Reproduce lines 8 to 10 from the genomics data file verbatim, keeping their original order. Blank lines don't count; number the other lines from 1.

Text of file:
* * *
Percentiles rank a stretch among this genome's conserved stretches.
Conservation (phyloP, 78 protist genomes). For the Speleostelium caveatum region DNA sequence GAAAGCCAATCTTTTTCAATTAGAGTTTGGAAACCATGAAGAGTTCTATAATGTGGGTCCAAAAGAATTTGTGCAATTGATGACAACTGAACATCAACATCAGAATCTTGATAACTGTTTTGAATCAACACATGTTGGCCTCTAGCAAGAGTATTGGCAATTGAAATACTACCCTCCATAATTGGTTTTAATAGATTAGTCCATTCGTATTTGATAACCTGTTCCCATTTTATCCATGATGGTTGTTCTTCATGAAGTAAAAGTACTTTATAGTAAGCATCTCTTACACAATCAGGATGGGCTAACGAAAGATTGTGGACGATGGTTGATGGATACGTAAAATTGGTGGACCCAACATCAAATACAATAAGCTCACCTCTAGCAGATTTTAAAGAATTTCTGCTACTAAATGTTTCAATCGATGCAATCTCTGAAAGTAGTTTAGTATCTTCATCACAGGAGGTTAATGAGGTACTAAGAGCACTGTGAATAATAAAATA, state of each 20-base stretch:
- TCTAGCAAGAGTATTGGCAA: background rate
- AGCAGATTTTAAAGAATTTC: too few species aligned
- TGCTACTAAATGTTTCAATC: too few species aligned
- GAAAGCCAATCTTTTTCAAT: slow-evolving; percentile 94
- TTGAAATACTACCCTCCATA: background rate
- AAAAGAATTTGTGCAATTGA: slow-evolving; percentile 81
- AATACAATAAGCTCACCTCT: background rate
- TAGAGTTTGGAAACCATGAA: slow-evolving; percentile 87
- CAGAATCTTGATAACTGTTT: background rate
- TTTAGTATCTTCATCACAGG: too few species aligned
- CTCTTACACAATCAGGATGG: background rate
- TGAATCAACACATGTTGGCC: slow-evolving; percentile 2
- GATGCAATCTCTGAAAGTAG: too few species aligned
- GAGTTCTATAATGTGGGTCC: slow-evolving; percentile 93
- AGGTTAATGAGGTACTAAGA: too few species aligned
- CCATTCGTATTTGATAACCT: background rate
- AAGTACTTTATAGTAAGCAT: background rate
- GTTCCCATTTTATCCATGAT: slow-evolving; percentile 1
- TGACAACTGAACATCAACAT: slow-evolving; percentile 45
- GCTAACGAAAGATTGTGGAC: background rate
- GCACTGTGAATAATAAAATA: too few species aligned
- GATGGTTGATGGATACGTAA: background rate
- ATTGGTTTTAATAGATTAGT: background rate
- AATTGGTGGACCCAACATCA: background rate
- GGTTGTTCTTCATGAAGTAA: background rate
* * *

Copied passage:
- AAAAGAATTTGTGCAATTGA: slow-evolving; percentile 81
- AATACAATAAGCTCACCTCT: background rate
- TAGAGTTTGGAAACCATGAA: slow-evolving; percentile 87